From the beginning, notes CEO Donald Cohen, the company financed its growth almost entirely with internal cash, and profits were commensurately skimpy. In fact, he says, "we deliberately took losses in order to build a quality organization and to penetrate our market. We might not have been able to grow anywhere near as quickly if we had focused on being profitable too early." Today, Tool King sells nearly three times as much merchandise on a per-square-foot basis as the average home improvement center.
Now that many of the substantial investments have been make, however, 34-year-old Cohen thinks the time has come to prepare for the future.Last year, the company slashed its advertising budget by nearly half, and with sales still increasing by about 30%, Cohen found his pretax profit margins for 1984 were up to 3%, versus around 1% in 1983. These higher profits, Cohen hopes, will give him the momentum he needs to open several stores at once in a major new market, such as Minneapolis/St. Paul or Boston. For such a move, the company would need about $2 million of outside equity, something Tool King has nevel before required.
"When you start depending on banks and other investors," says Cohen, "you're forced into thinking about profits. Until recently, we weren't ready to be measured that way. But now that we've built our prototype organization, we don't think we have anything to be afraid of."
The one inescapable fact of growth is that it creates pressure for more growth. The CEO of a rapidly expanding company is therefore faced with a unique set of challenges: selecting the right opportunities while not losing sight of the business's fundamentals. "We wanted to be respected in our business," says Craig F. Lieberman, executive vice-president of Sunbelt Distributors Inc. (#203) in Houston, "and we wanted to build an organization that we could be proud of." Lieberman, 33, and his partner, Robert Wise, began their company in 1977, four years after they had graduated from the University of Texas. Beginning with a Haagen-Dazs ice cream distributorship, they have since taken on an assortment of other upscale frozen foods and have moved into the food service business.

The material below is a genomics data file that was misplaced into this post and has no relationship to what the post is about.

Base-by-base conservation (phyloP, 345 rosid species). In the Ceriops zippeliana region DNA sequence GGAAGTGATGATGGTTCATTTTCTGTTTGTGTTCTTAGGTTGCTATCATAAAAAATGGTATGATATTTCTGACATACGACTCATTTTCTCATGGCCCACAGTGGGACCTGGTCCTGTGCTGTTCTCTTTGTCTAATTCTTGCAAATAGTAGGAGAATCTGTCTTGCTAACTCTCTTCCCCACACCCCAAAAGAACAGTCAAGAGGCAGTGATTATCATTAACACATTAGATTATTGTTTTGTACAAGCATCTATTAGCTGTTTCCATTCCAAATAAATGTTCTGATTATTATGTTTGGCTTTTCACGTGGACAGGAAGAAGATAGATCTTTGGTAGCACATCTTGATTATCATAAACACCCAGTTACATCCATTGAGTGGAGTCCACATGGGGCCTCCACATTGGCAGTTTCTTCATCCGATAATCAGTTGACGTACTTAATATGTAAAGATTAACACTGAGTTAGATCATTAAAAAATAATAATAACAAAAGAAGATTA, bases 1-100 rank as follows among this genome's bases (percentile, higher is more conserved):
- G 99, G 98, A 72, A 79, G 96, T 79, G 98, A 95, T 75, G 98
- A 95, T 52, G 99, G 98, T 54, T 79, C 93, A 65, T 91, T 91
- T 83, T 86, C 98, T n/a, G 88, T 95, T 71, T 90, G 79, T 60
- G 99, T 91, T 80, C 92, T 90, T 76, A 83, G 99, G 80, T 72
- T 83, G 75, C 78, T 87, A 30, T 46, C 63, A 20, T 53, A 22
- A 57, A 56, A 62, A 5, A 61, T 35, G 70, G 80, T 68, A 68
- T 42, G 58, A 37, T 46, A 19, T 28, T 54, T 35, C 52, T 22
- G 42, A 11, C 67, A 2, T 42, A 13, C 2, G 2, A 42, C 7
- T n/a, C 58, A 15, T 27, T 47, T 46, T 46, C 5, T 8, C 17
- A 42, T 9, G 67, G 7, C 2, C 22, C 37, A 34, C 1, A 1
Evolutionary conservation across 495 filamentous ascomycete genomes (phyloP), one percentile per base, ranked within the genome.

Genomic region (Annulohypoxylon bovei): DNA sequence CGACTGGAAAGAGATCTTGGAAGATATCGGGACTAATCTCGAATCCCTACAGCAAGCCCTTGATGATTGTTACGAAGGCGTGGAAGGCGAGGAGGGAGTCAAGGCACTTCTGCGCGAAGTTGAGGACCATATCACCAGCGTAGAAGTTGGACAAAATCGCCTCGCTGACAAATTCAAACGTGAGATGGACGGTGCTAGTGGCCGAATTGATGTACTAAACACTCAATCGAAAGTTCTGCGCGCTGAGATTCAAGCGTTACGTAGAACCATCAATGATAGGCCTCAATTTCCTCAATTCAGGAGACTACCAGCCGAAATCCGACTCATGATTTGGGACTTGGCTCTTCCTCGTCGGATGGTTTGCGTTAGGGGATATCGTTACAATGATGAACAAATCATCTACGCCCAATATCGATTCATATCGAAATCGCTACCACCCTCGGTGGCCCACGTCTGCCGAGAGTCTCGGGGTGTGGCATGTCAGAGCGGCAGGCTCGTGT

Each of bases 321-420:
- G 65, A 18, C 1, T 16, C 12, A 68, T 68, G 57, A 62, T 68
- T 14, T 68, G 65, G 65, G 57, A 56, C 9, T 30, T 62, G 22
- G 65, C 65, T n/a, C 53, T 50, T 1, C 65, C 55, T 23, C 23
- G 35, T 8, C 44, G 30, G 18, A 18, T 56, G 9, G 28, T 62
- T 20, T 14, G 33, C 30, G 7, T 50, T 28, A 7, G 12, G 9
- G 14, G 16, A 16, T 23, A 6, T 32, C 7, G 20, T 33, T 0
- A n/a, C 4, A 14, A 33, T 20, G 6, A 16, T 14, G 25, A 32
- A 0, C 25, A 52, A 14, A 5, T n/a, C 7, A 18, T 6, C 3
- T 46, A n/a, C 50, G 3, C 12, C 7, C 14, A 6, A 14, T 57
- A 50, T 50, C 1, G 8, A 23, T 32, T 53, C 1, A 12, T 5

Sunbelt's 1983 revenues were $5.6 million, an enviable six-year growth record. From the beginning, however, the founders have been interested in more than top-line expansion. Growing too quickly, Lieberman worries, might cause dislocations within the business and force Sunbelt to raise outside capital. To limit these pressures, he and his partner have held back on expanding until "we're satisfied that what we have is working."
As Sunbelt has developed a track record in the market, its menu of expansion possibilities has become a lot longer, says Lieberman. Food manufacturers interested in launching their products in Texas now call upon Sunbelt with increasing regularity. More and more supermarket chains are interested in the company's products. The trick, says Lieberman, is to sort out the options and to avoid biting off more than the company can chew. "We feel strongly about managing our growth. But we don't mind all the attention. I guess you could say that the recognition itself is some measure of success."
For Gordon Black, the market researcher, fast growth presented rather more pressing problems than Sunbelt's. But the solution was similar: Black became a lot more circumspect about pursuing new business than he used to be. "We no longer go after every job in sight," he says. The company's costs are now being tracked with great care by a newly hired chief operating officer, who generates computer reports almost daily.
Given the way things used to be managed, Black concedes, it is a miracle that the damage wasn't a lot worse. "The easiest way for any business to go under is to grow too fast, unprofitably," he says. "If you really want to grow -- and continue growing -- you have to be in control."